General practitioners’ practices when suspecting cognitive impairment

General practitioners (GPs) play a major role in the assessment of dementia but it is still unrecognized in primary care and its management is heterogeneous | Aging & Mental Health

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Objective: Our objective is to describe the usual practices, and their determinants, of French GPs in this field.

Results: Hundred two GPs completed the study. GPs were in majority men, working in urban areas. Mean age was 54.4 years old. GPs’ feeling of confidence and self-perception of follow-up of national recommendations is linked with their practices. Performing a clinical interview to assess cognitive impairment is linked with good communication skills. GPs feel less confident to give information about resources for dementia. The main reason alleged for underdiagnosis is the limited effectiveness of drug therapy.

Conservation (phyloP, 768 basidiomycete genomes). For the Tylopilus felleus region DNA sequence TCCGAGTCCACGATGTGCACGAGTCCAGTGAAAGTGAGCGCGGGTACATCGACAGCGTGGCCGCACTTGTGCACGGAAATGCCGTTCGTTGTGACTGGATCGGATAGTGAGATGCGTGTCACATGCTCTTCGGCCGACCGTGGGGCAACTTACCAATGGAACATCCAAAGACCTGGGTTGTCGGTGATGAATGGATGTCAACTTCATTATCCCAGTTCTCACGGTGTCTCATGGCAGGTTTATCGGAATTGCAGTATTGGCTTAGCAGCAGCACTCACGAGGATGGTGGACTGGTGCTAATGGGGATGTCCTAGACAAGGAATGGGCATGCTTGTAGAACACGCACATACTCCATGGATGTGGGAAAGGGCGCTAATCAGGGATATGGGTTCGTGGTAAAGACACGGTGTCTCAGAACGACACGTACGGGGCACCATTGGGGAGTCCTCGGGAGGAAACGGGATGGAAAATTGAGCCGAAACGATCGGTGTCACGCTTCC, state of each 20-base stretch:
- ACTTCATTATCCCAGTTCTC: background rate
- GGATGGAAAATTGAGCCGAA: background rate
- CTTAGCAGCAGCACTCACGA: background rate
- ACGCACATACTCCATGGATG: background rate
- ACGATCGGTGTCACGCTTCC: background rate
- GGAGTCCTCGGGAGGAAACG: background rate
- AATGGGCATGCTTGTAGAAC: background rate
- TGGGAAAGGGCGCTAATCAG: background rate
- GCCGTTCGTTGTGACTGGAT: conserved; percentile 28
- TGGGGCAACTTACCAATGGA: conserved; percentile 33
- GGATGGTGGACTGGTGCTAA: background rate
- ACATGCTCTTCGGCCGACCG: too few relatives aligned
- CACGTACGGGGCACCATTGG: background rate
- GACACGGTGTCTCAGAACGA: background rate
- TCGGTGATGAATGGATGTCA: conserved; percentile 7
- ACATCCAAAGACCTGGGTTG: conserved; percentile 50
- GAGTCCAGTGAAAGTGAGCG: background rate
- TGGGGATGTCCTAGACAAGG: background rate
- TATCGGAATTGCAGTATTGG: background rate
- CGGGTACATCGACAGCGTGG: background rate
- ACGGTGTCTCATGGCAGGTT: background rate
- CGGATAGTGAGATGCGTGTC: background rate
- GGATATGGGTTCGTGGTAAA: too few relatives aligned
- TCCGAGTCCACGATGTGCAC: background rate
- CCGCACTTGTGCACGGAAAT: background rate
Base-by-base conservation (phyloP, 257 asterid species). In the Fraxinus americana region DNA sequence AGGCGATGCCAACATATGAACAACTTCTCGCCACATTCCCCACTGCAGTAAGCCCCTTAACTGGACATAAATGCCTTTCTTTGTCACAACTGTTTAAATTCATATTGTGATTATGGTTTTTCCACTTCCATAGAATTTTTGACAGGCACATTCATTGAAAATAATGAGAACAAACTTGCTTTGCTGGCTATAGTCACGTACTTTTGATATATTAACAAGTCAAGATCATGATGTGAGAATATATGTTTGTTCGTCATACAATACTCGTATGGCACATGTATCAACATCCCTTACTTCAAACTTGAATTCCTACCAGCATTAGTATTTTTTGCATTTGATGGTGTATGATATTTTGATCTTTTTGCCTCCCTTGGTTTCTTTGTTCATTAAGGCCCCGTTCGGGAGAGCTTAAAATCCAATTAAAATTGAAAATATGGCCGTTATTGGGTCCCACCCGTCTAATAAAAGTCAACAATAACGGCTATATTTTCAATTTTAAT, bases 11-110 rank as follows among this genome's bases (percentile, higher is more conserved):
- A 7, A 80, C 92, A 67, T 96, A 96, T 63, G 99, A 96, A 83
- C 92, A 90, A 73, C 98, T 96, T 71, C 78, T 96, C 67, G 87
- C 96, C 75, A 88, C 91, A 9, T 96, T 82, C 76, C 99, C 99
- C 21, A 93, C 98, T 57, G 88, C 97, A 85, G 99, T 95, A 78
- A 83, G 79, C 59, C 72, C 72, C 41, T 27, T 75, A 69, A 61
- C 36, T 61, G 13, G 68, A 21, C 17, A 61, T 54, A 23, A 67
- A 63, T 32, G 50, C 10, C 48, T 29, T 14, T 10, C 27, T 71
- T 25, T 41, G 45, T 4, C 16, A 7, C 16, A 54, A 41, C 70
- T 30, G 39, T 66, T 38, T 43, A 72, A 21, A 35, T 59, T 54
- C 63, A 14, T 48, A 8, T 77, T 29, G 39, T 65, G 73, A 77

Conclusions: This study underlines the importance of GPs’ feeling of confidence when managing cognitively impaired patients with dementia, and the need of increasing training in the field of dementia, which could improve the awareness of GPs about diagnosis and available resources.

Full reference: Harmand, M.G-C. et al. (2017) Description of general practitioners’ practices when suspecting cognitive impairment. Recourse to care in dementia (Recaredem) study. Aging & Mental Health. Published online: 8 June 2017

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